Gone are the days when I buy games on launch day — no matter how tempting Baldur's Gate 3 appears. I simply don't have the time. And games are getting more expensive, too. It also seems wasteful when I already have an extensive backlog of games that I have yet to start. That's why I feel video game subscription services such as Xbox Game Pass and Sony PlayStation Plus make perfect sense for me. These Netflix-like services let me try more games than I normally would.
The flipside is that you usually won't find the latest releases on these services. But occasionally, there are Day-One games, though this seems to happen more often with Xbox Game Pass. In fact, out of this shortlist of Xbox Game Pass games, four are Day-One titles. So you'll easily get your money's worth (S$10.90 a month for Xbox Game Pass or S$9.99 a month for PC Game Pass) if you just play a couple of these games.
Does Starfield live up to expectations as the year's most anticipated Xbox game? No. But it's still a mostly fun experience once you get past its clunky user interface and numerous bugs. I found the exploration to be middling, the planets and other procedural-generated locations all feel the same after a while. But the main and side quests are pretty solid, and worth spending your time on.
Lies of P
Lies of P could almost pass off as a game by FromSoftware. That's how good this Souls-like game — which can be summed up as Bloodborne meets Sekiro, but with killer puppets — is in terms of gameplay and atmosphere. You play as Timothée Chalamet, I mean Pinocchio, in a dark, goth-inspired city inspired by Belle Époque-era France. Lies of P even makes some interesting tweaks to the gameplay that I wouldn't mind seeing in a future FromSoftware game.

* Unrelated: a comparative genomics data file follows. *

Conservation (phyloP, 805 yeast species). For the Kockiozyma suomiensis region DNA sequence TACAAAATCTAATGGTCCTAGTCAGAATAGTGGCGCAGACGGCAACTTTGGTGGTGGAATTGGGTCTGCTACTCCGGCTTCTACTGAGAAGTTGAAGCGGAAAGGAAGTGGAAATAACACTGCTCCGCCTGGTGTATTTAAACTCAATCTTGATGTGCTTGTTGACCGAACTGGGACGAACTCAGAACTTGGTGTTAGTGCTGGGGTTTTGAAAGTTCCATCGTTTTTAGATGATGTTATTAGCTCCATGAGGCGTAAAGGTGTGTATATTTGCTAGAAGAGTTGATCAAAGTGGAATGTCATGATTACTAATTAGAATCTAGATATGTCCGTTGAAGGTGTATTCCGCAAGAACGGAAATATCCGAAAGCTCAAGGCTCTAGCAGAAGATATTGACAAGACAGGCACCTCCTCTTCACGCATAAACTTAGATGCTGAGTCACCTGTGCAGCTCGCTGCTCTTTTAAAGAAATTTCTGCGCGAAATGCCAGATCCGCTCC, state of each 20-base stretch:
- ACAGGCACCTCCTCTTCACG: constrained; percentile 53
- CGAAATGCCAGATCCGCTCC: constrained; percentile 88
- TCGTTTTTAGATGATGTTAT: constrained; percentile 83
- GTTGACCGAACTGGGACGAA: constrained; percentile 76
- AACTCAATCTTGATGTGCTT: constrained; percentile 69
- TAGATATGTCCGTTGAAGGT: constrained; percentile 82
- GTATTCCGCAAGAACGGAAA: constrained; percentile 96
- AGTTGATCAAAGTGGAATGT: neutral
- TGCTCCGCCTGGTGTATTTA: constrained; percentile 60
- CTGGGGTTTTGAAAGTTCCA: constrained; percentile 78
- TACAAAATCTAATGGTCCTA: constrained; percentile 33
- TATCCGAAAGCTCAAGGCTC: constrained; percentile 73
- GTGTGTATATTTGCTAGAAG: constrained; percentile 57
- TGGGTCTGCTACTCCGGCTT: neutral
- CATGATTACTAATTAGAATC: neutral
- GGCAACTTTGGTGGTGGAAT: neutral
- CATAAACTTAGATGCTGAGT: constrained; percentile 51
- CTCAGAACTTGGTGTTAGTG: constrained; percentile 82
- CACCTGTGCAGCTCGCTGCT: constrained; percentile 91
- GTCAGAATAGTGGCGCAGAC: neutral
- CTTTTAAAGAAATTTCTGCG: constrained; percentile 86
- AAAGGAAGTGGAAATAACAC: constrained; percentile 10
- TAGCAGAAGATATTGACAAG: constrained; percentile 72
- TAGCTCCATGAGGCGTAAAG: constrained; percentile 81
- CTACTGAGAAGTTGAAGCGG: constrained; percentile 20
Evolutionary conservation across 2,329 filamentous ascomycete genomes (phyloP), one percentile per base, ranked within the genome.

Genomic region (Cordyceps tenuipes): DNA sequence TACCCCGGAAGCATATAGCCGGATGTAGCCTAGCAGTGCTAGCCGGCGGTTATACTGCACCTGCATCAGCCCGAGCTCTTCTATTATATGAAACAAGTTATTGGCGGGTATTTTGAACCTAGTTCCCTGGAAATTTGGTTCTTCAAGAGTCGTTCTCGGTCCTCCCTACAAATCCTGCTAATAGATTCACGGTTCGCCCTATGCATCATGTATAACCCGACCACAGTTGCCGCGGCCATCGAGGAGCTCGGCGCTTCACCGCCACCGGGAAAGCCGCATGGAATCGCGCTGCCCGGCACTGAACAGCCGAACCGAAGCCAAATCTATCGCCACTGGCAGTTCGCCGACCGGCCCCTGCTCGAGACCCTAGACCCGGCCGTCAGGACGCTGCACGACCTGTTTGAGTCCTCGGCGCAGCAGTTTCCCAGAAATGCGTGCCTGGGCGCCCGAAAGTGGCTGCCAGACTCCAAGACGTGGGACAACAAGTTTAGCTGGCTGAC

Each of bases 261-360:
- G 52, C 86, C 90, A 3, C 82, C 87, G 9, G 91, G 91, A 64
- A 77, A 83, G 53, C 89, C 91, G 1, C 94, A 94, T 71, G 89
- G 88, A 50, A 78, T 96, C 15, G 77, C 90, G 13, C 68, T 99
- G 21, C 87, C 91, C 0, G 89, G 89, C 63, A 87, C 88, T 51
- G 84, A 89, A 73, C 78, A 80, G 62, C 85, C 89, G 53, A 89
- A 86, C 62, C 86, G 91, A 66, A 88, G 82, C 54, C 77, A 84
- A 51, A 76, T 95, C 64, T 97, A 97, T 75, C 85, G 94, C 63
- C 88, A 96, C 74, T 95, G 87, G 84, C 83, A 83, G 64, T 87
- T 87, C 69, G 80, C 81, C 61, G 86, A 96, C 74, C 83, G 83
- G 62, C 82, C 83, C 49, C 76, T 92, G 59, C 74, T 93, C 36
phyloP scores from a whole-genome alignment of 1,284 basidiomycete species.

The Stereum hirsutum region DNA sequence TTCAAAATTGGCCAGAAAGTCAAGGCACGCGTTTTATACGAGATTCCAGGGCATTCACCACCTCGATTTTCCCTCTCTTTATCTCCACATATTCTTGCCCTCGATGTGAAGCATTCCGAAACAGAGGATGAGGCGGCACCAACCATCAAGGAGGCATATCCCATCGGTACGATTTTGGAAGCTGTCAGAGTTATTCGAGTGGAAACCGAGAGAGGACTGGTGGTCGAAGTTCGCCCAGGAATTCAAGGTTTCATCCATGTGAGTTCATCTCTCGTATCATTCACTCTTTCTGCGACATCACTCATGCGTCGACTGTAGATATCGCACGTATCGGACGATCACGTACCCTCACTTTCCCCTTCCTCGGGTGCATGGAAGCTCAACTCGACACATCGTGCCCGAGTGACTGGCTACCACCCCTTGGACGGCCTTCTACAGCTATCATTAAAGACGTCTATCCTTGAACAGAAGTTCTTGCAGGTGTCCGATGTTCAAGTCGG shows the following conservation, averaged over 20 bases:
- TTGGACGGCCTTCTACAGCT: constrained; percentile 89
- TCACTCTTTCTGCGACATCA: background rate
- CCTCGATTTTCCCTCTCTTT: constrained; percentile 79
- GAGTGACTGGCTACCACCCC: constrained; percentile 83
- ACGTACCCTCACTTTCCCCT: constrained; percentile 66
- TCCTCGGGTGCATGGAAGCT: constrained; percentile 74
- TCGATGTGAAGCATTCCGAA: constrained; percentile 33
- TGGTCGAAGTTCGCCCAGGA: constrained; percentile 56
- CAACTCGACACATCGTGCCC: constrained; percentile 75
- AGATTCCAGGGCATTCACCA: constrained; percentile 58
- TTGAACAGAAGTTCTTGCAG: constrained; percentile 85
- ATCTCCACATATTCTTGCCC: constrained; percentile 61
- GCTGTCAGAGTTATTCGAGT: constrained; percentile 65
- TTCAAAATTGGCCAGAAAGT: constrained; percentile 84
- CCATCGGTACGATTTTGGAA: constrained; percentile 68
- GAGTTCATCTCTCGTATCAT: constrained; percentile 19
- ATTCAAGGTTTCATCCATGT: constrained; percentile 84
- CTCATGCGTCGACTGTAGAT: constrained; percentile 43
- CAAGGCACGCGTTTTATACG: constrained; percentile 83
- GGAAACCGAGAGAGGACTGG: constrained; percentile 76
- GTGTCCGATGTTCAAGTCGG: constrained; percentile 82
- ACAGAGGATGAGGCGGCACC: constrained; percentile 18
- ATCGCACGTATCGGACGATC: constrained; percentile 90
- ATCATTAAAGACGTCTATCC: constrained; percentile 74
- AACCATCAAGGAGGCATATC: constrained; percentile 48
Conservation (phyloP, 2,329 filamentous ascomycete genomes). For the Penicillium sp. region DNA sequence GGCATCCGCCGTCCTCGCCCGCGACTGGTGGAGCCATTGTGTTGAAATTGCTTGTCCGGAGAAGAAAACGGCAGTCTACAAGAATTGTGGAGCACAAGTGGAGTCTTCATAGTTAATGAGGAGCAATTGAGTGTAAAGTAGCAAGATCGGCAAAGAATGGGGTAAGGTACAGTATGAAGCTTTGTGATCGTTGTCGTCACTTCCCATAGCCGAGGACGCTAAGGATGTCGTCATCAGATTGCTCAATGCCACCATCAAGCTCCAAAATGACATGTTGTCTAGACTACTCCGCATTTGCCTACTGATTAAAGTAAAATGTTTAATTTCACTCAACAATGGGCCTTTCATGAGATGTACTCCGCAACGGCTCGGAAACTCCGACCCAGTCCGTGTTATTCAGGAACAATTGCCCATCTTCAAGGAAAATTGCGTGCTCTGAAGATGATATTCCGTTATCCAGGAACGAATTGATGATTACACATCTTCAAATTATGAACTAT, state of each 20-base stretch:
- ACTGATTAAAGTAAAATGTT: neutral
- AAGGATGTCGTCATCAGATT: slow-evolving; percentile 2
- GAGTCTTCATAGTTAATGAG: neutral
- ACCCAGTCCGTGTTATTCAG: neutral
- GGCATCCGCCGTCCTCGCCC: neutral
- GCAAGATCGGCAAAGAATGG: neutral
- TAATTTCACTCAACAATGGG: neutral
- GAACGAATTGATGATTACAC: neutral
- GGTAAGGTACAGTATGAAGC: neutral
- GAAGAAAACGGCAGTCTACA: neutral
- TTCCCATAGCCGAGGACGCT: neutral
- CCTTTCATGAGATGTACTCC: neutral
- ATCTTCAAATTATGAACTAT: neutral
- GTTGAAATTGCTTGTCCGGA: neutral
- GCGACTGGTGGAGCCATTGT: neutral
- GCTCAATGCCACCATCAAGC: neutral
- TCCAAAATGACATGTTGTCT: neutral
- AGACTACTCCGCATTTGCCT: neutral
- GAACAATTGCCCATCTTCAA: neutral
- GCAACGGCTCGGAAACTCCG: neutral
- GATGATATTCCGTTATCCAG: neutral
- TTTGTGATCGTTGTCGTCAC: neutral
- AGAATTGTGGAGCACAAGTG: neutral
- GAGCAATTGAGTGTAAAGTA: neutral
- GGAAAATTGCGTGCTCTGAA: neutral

Sea of Stars
Sea of Stars wears its influence on its sleeves. It's a homage, a love letter to the classic JRPG titles in terms of design, gameplay, and, of course that pixel art style. There are some tweaks to combat and traversal for the modern audience, but this is a game that should be familiar to anyone who has ever tried a JRPG. It even features a few tracks from Chrono Trigger composer Yasunori Mitsuda. It's also available on PS Plus Extra.
The Texas Chainsaw Massacre
Horror fans will be thrilled with The Texas Chainsaw Massacre. Inspired by the 1974 horror movie with the same name, this online survival horror game pits three family members against four victims in one of three maps. Whether you're playing as a family member or victim, each character has an ability, perks and attributes that can be leveled up as you progress. It's a scary multiplayer experience that works best if you're playing with friends.
Venba is the perfect example of a game that many of us would skip — if it wasn't available on video game subscription services. For a game priced at S$14.50 on Steam, it's pretty short at around an hour, which means you get less out of it than going to the cinema. But you'd be missing out. Venba is a lovely visual-novel game that tugs at the heartstrings, especially for second-generation immigrants. And you might even learn to cook some delicious Indian food while you're at it.
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